(image via vandenberg.af.mil)

(image via vandenberg.af.mil)

One out of 8 women will get breast cancer in her lifetime.

To put this phenomenon in perspective, walk down the street of a typical neighborhood and count out 8 dwellings. Residing in one of them will be a woman who will become stricken with breast cancer.

As the most common form of cancer in women, striking women of all ages, National Breast Cancer Awareness is the ideal time to bring this epidemic to the forefront.

In his 2016 Presidential Proclamation, Barack Obama had this to say:

“During National Breast Cancer Awareness Month, we honor all those who lost their lives to breast cancer, and we recognize the courageous survivors who are still fighting for it. For these individuals, and for their loved ones who give their unwavering support during the most trying times, we recommit ourselves to the essential and necessary work of forging a future free from cancer in all its forms.”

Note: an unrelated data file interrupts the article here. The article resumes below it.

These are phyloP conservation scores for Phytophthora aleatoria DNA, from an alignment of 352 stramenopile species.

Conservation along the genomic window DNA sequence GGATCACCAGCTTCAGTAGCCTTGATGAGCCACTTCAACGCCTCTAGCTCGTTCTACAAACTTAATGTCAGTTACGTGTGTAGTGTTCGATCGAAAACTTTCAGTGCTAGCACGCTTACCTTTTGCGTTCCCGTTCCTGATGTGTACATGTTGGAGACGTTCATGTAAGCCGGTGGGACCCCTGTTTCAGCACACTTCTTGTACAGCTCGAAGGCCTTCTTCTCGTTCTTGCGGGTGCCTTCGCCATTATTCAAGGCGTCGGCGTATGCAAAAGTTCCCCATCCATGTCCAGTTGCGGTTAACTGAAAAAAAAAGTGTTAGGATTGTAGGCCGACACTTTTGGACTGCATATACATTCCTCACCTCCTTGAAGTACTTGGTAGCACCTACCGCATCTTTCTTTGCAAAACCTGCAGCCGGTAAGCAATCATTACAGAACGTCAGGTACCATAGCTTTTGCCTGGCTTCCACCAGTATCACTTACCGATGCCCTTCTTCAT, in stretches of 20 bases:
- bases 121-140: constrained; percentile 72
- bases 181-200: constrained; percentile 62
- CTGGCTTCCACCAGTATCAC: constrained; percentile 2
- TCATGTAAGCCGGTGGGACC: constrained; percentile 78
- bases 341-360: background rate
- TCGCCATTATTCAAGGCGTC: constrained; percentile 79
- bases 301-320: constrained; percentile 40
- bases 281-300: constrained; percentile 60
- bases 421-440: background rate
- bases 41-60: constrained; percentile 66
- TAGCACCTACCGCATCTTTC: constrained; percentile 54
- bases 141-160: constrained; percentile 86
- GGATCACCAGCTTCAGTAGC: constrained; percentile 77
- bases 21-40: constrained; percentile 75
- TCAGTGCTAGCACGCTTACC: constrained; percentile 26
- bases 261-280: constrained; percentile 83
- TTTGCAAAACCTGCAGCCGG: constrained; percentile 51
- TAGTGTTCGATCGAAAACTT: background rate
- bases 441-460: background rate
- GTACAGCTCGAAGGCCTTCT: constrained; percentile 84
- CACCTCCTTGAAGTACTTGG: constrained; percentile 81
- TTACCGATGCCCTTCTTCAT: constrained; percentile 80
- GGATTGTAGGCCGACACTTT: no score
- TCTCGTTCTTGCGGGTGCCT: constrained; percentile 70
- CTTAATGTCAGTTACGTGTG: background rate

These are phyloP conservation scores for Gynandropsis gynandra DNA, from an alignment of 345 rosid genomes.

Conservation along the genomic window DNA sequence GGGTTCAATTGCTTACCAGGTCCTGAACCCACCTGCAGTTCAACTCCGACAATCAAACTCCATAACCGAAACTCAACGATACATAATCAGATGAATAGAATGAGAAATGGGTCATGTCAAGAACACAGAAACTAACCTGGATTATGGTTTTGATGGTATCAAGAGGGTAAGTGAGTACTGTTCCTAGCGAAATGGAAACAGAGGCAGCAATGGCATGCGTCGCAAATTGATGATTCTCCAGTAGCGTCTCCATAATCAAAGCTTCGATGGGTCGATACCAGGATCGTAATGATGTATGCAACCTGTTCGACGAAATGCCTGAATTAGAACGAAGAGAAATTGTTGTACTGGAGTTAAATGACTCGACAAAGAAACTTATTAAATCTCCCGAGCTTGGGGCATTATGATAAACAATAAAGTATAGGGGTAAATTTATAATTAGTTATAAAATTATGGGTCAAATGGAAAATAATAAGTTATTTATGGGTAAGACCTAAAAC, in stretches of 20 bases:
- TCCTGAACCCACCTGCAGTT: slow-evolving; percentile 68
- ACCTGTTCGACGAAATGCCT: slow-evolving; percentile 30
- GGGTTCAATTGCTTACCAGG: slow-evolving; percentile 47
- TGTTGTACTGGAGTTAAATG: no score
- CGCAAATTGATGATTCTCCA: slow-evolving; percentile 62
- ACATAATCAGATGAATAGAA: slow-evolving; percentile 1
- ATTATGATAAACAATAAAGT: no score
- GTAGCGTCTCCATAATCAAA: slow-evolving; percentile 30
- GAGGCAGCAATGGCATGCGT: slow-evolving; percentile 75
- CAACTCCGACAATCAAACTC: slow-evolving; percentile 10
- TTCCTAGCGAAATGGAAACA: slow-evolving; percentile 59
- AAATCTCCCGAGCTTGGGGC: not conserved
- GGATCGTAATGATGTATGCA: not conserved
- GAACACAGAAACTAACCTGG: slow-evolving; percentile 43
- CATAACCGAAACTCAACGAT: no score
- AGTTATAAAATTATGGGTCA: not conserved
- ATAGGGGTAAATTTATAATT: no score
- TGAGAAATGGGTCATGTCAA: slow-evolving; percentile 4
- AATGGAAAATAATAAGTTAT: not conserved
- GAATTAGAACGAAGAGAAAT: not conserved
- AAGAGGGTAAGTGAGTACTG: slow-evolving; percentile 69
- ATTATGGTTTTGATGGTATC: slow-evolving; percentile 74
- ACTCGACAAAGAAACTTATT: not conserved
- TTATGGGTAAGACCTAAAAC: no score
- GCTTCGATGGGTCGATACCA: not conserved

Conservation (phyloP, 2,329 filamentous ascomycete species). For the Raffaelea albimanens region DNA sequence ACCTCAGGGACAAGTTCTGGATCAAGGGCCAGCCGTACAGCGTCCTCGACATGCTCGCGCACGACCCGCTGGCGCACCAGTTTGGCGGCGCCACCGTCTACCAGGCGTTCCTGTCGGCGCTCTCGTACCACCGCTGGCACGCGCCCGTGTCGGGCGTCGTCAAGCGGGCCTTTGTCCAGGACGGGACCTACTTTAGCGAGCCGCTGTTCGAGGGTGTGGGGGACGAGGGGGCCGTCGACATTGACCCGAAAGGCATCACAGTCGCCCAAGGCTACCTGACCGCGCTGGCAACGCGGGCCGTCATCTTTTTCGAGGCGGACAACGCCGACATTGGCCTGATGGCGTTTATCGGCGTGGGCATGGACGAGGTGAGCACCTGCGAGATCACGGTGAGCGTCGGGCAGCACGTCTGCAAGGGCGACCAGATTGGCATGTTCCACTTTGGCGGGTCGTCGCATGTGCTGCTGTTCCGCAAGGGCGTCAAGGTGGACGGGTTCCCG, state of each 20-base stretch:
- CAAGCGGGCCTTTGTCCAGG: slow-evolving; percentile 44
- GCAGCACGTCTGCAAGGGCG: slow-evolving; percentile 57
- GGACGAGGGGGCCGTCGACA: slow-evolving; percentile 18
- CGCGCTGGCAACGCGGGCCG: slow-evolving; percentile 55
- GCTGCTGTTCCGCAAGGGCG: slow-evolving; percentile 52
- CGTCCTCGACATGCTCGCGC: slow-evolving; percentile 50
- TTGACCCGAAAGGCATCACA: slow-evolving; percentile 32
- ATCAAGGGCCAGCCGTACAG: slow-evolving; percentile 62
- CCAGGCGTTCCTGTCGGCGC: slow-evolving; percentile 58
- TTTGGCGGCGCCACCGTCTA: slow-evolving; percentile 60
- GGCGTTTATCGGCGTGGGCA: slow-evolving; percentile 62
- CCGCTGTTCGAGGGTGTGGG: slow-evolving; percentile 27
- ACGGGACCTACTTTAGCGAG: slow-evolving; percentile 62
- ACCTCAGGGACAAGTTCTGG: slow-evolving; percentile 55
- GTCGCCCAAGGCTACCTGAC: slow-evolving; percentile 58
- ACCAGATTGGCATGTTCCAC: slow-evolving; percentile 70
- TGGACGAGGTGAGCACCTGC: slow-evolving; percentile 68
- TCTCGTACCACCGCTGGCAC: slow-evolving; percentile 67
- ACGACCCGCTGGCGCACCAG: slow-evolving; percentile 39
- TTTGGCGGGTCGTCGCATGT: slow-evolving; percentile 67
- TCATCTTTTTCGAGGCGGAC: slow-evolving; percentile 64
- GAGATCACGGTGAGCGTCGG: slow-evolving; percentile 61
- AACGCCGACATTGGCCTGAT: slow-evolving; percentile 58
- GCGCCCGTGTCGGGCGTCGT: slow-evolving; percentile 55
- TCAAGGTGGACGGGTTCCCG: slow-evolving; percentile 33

The good news is that there is a 5-year relative survival rate of 99% for those with early-stage breast cancer, according to the American Cancer Society. The American Cancer Society further indicates that there are more than 3 million survivors in the U.S.

Early stage breast cancer oftentimes means that early detection was a critical component of a high success rate.

Read more on Laurie’s article at LifeCycles in the Communities Digital News

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